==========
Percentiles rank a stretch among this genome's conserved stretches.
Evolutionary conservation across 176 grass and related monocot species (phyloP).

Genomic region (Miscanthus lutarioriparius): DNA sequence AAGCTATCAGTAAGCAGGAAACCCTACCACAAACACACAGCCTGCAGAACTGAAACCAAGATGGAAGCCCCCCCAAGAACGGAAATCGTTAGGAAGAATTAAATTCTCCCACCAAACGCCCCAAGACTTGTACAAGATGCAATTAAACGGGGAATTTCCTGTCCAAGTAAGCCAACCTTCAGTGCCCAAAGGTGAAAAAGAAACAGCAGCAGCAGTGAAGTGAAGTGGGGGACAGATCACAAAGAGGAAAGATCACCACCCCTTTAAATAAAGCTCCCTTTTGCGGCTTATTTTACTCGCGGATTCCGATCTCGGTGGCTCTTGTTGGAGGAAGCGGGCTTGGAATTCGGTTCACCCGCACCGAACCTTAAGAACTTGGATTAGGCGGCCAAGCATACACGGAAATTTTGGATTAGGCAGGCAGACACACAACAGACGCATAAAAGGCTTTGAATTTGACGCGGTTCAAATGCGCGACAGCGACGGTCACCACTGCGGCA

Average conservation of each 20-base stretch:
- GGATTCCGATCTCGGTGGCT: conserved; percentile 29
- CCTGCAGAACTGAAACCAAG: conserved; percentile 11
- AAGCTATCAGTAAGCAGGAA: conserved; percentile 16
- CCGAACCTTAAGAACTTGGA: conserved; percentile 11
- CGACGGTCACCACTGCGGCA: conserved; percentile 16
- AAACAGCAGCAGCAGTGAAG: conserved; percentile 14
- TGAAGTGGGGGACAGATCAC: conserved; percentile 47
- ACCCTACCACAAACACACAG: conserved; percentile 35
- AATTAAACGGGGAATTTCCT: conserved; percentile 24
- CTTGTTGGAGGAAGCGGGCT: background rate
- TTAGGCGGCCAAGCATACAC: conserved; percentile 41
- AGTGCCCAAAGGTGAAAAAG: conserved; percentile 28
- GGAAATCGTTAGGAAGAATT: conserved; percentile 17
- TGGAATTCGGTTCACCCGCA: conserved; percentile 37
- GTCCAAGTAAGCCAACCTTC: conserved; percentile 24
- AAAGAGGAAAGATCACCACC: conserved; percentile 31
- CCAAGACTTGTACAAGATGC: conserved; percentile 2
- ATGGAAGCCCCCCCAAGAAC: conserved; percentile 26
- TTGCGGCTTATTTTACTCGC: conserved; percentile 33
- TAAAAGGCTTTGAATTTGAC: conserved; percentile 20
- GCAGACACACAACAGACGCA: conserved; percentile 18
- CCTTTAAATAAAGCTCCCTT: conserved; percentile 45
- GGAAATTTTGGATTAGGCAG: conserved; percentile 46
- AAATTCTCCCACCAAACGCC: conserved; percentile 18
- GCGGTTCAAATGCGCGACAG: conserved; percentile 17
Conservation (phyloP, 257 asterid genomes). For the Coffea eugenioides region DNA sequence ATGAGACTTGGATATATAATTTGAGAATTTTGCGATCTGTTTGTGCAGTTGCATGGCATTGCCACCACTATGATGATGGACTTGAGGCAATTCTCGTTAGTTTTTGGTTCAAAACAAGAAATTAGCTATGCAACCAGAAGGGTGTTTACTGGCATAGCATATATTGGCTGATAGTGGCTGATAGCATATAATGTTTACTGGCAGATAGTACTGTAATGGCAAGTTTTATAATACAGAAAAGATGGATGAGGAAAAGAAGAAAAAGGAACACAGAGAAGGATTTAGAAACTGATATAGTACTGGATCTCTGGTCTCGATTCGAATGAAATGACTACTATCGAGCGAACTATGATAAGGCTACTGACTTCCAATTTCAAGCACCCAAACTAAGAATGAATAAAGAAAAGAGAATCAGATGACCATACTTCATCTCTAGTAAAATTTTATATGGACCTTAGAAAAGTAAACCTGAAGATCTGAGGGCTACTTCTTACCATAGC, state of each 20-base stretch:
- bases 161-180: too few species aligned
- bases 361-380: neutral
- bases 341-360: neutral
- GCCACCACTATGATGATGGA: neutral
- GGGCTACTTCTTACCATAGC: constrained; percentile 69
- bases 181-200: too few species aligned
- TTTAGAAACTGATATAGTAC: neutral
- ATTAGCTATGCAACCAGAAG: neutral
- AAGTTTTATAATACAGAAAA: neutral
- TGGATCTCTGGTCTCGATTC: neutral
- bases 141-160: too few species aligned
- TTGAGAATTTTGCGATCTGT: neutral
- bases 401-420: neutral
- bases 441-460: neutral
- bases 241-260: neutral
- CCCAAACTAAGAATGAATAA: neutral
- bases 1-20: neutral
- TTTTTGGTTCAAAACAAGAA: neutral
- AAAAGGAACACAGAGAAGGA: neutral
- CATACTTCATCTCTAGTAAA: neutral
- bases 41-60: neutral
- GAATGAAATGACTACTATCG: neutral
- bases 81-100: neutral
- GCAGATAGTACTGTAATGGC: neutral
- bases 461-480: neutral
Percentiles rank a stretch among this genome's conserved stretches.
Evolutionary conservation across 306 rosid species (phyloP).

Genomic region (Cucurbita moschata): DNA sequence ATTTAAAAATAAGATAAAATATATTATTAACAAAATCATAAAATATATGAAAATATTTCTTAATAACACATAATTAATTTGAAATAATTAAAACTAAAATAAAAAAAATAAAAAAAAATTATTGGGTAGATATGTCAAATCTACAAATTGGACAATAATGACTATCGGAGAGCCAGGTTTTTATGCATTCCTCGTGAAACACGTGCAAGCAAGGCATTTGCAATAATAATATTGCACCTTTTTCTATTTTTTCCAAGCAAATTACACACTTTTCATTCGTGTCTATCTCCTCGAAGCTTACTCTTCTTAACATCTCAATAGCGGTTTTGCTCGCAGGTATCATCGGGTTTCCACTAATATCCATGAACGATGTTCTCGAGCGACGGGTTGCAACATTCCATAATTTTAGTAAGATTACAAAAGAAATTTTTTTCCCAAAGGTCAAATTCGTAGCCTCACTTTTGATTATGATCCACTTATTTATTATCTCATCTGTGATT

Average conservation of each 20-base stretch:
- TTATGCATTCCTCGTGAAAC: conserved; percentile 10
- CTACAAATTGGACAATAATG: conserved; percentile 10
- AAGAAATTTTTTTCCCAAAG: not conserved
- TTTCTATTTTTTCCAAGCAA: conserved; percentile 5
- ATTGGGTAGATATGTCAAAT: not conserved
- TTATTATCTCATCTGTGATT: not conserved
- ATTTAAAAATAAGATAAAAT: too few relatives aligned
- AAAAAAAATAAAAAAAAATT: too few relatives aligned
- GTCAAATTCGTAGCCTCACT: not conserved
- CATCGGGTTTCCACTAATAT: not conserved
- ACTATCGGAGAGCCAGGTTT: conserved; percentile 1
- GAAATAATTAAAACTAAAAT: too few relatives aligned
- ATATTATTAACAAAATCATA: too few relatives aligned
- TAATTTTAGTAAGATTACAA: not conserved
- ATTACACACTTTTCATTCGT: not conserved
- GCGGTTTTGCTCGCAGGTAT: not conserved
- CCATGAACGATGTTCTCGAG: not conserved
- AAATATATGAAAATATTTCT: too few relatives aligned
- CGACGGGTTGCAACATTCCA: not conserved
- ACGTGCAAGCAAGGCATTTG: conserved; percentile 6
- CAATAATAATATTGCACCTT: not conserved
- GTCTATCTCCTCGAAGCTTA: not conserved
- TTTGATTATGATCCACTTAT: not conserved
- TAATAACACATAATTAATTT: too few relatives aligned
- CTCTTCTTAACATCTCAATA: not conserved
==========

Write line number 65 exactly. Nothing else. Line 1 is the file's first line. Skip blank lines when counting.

- TTATTATCTCATCTGTGATT: not conserved